More Than a Mommy and Daddy

boy looking up at parentC.P., a married woman, conceived a child with a co-worker (C.A.). Her husband learned that he was not the biological father but agreed to stay married and raise the child as his own. In addition, the married couple allowed the biological father to act as a parent by paying child support, attending the child’s medical evaluations, and receiving the child into his home. The parties had a falling out and the wife attempted to limit the biological father’s time with the child. The biological father filed suit asking to be found to be a third parent of the child as mother and her husband were the two presumed parents. Mother took the position that the biological father was not a parent. On November 13, 2018, the California Court of Appeals ruled that a child can have a third parent even when the two presumed parents are married to each other.

Today there are many situations where a third or fourth person is acting as a parent to a child. The collaborative process offers people in this situation to reach a resolution of who is a parent and how they will share parenting time and responsibilities without going to court. There is nothing in the collaborative process that limits the number of parties or attorneys who may participate. Each parent or potential parent could hire a collaborative attorney and coach who can work with them to create creative solutions to the family challenges that they are facing.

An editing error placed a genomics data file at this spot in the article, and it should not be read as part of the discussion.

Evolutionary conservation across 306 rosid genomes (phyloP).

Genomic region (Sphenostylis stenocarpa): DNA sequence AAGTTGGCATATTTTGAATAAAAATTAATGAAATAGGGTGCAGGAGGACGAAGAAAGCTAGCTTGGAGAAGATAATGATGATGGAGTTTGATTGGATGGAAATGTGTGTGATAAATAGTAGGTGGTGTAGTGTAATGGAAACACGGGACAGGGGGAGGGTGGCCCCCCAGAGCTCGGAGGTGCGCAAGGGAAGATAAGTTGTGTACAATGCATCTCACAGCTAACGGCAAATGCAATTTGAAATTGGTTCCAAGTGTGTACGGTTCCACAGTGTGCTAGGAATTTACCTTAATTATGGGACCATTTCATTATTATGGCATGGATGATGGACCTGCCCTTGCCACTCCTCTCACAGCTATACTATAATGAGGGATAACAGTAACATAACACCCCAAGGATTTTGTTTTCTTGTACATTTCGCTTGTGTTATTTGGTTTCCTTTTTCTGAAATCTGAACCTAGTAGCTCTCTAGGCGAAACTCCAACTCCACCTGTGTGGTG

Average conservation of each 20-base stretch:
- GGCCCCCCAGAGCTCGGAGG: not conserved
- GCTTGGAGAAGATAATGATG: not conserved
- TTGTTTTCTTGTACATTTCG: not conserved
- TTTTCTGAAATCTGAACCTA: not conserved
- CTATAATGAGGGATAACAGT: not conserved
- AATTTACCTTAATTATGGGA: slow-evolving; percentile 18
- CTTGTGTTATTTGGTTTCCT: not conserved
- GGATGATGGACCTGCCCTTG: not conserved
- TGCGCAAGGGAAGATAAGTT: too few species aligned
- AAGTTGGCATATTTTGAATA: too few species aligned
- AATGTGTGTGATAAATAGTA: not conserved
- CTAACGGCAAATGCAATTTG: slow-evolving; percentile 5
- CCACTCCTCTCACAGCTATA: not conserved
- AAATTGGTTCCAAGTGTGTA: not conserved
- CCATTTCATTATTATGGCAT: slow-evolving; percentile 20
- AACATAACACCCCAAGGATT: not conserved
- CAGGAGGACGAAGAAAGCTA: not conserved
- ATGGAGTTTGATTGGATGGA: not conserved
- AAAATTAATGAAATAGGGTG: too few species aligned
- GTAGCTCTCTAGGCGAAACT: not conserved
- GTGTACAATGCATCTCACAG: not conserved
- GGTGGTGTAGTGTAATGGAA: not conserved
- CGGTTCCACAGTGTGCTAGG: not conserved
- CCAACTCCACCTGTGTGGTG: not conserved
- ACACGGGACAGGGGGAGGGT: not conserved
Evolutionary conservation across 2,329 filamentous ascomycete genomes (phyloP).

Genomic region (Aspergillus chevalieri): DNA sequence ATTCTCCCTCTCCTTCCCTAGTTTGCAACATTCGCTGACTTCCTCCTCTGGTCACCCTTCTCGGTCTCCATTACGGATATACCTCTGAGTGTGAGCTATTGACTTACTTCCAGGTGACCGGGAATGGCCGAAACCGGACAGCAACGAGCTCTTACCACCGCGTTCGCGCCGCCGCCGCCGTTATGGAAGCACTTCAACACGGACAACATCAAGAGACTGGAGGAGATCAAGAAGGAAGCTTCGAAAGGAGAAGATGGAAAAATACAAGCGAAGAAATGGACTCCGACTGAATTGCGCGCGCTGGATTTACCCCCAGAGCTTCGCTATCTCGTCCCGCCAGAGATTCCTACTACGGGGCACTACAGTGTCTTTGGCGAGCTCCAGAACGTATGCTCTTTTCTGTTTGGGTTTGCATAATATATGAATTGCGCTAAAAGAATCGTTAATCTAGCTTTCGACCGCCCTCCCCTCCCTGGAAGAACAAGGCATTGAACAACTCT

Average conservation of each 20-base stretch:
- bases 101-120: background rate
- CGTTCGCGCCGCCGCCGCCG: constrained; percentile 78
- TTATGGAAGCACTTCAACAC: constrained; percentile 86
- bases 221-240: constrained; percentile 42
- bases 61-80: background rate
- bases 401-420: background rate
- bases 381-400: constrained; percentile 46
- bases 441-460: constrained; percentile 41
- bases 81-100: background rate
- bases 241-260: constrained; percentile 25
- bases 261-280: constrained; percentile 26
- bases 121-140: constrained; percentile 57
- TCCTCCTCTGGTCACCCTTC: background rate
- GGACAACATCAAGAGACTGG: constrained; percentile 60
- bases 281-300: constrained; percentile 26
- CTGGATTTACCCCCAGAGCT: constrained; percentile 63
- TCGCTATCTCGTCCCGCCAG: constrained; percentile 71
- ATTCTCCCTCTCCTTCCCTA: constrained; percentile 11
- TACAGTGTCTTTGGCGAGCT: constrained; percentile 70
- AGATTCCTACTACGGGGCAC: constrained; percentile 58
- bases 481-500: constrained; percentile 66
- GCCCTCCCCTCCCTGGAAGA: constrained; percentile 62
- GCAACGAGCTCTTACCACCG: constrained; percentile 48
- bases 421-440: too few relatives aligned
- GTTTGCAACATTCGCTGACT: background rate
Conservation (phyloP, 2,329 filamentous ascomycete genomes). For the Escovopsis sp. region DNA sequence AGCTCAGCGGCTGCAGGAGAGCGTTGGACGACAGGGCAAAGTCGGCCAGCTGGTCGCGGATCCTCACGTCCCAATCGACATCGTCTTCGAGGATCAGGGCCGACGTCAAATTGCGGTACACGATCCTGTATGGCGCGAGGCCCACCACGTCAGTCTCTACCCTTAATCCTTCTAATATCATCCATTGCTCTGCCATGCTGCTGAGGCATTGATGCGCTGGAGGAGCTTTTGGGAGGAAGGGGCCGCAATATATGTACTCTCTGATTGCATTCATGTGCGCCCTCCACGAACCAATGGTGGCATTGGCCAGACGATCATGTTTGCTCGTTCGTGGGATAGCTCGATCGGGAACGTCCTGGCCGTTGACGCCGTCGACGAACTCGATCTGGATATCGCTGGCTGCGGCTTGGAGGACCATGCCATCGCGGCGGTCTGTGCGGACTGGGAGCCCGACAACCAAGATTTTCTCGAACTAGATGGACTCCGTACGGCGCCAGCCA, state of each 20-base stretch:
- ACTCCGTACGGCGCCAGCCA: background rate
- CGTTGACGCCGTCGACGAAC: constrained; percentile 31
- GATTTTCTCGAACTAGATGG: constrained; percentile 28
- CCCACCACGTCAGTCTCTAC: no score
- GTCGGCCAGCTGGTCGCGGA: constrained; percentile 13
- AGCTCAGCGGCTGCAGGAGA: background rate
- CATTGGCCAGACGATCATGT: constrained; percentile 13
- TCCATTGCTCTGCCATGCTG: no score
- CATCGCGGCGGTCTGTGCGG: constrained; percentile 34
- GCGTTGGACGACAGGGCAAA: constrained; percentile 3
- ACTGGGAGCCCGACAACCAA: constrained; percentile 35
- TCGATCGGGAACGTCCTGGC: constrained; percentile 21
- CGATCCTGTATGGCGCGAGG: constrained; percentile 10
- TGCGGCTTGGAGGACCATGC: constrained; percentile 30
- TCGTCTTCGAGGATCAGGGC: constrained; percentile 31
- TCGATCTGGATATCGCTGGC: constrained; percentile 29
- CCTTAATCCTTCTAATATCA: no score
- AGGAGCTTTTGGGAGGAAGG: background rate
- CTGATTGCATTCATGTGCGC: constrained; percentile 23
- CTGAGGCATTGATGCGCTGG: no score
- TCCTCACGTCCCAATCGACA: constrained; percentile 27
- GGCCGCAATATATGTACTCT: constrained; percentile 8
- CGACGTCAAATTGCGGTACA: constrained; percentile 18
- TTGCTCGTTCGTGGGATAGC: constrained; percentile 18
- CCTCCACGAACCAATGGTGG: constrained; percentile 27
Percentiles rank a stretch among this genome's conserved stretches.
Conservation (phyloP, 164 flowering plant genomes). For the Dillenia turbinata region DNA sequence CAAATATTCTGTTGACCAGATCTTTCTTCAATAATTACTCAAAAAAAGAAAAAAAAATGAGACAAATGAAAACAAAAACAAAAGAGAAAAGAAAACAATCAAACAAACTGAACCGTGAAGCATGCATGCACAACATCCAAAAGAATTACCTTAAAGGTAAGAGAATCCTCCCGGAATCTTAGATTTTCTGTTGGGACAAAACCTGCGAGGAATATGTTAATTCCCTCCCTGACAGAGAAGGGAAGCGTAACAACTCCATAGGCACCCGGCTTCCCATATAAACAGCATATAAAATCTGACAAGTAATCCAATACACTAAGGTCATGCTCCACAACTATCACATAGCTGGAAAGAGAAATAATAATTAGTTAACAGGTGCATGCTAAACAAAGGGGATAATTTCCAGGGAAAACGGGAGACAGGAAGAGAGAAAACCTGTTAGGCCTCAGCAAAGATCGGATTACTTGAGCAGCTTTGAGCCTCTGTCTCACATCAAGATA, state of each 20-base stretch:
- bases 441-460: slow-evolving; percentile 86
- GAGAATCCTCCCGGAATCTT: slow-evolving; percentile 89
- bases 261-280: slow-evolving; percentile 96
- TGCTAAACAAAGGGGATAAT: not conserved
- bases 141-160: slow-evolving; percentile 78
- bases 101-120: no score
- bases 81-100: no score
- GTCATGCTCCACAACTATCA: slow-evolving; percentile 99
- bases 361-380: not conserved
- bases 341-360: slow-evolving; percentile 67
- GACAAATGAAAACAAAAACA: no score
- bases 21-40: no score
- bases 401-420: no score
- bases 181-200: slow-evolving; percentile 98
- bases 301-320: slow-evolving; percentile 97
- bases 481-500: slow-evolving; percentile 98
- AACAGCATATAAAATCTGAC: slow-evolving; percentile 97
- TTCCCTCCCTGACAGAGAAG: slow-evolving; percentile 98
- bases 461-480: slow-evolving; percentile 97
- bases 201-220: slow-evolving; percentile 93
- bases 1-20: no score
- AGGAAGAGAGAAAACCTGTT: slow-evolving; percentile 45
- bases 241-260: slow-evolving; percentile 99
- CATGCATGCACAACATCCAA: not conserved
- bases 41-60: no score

If the parties in C.A. v. C.P. had used the collaborative process, instead of litigating in court, they could have worked with a child specialist to help the parties understand the child’s developmental needs and attachments. If they had done that then maybe, rather than cutting off the biological father, as the mother did, and engage in thousands of dollars of litigation fees, they could keep the child’s relationship with all adults intact and create a parenting plan that best met the child’s needs. Additionally, in C.A. v. C.P., the minor child was diagnosed with autism. Working with collaborative attorneys and a child specialist would also help them better meet the child’s special needs.

When a court finds that a child has more than two parents, there is nothing that requires all of three parents to have equal decision making or timeshare. Therefore, in the collaborative process, the parties could fashion decision making and parenting time in ways that include the biological father but do not upset the married couple’s intact family unit.

Diane Goodman
Law & Mediation Office of Diane M. Goodman, APC

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